The Artist

twill jacket: cotton on, black polka dot blouse: marc jacobs, skirt: betsey johnson, heels: forever 21, chain bag: bcbg Graysc...

twill jacket: cotton on, black polka dot blouse: marc jacobs, skirt: betsey johnson, heels: forever 21, chain bag: bcbg

Grayscale is all the rage this Fall, or actually mainly just black and white. I think I first started seeing the trend on Aimee Song when she went to New York Fashion week. Chriselle Lim was also sporting black and white ensembles. I, myself thought I'd give this trend a try. I tend to gravitate towards white a lot, but this time I opted for an all black outfit with a black and white jacket. 

Funny story: While I was in Grad School for Costume Design, I was sort of known as the costume designer that designs only in grayscale. The very first show I designed, the director wanted the whole cast to be in black. It was awesome to think outside of the box and play with textures so that it's more visually appealing. Also, I didn't want everyone to look flat on stage under the bright lights. The second show I designed, the choreographer wanted all his dancers in white. Seeing a trend? My fourth show was Rosencrantz and Guildenstern are Dead, and guess what? The director wanted a grayscale 1930s version of Hamlet. Then my fifth show, the director wanted it to be Victorian Goth with everyone in black except for one red dress.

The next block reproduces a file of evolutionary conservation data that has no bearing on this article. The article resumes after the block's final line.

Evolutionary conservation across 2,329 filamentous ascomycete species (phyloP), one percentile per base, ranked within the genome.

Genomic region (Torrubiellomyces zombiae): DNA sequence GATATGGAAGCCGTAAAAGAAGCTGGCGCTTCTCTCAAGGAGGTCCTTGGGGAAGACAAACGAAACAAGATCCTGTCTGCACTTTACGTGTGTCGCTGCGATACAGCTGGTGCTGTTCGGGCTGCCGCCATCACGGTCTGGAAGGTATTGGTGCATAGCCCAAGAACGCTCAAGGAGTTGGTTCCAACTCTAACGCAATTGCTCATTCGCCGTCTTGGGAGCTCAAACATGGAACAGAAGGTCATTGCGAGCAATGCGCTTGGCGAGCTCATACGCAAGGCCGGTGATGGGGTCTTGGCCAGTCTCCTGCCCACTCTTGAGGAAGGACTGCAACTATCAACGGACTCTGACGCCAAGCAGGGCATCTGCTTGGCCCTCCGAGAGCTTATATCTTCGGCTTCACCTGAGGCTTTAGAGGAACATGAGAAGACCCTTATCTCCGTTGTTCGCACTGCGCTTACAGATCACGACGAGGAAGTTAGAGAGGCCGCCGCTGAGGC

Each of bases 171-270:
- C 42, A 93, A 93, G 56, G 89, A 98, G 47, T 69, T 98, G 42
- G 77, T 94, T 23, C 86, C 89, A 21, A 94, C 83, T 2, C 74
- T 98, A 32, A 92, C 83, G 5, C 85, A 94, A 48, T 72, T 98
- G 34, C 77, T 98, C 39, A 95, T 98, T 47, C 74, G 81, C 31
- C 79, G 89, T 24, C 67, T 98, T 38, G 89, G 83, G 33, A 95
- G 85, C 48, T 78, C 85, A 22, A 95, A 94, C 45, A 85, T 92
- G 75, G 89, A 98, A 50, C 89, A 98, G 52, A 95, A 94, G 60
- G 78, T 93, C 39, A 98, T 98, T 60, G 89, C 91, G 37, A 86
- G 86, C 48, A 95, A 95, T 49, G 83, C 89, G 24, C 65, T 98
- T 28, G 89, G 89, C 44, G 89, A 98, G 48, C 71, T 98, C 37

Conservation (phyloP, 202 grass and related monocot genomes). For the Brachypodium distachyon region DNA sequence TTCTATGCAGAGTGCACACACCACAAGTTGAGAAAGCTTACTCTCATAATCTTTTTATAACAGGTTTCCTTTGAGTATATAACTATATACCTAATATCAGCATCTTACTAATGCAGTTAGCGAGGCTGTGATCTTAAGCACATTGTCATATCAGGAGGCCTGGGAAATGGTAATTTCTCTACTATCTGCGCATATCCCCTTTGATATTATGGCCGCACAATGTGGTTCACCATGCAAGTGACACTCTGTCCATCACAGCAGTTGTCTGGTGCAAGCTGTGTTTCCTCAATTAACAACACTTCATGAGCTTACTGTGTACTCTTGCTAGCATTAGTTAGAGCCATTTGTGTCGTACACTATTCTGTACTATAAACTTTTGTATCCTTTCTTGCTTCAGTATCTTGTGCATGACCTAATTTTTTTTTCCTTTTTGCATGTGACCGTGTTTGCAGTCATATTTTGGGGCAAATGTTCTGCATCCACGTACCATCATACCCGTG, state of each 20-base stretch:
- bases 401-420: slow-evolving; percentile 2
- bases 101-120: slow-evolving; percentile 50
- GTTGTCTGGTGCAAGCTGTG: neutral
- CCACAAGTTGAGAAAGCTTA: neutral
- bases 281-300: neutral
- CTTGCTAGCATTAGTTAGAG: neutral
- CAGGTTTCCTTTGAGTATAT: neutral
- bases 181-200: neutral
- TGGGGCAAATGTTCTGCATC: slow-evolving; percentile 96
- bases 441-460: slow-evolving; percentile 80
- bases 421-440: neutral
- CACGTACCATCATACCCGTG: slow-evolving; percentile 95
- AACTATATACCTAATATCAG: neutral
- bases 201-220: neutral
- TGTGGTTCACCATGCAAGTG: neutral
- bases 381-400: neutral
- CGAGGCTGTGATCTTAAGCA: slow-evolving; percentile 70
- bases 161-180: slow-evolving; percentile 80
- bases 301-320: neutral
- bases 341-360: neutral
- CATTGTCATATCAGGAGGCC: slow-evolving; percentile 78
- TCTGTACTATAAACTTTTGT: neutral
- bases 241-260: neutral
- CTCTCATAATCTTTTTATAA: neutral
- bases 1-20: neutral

Since we're talking about grayscale outfits, I thought I'd dedicate this post to the film, The Artist. Michael Bridges, the costume designer received his first Oscar award. As I've said before, color plays a vital role in costume design. Since this film was going to be in grayscale, Michael found another way to tell the story and that was through the usage of textures. 

You can really see the different textures in Peppy Miller's costumes. She starts out with a very flat dress. 

As she becomes a famous movie star, there's more layers and textures on her outfit - whether it is with embellishments or fur. 

This is much later in the film, but you can see how sequins and beads really make a big difference.

On the other hand, you see George Valentin's costume get disheveled.

The wider lapel was really popular until the 50s when everything became really sleek and skinny. This is a great shot because you can really see the detail on the costumes. The director's assistant is wearing a pinstriped suit while the director is wearing a wool textured three-piece suit. You also see the hierarchy in menswear in just this frame. Back then, men almost always dressed up. Don't you wish it were the same now?

The classic double breasted suit was also really popular. If you look closely, you'll see that he's wearing wing tipped shoes and those are still quite popular today.

Hope you guys are having a fantastic week! 

Maggie S.

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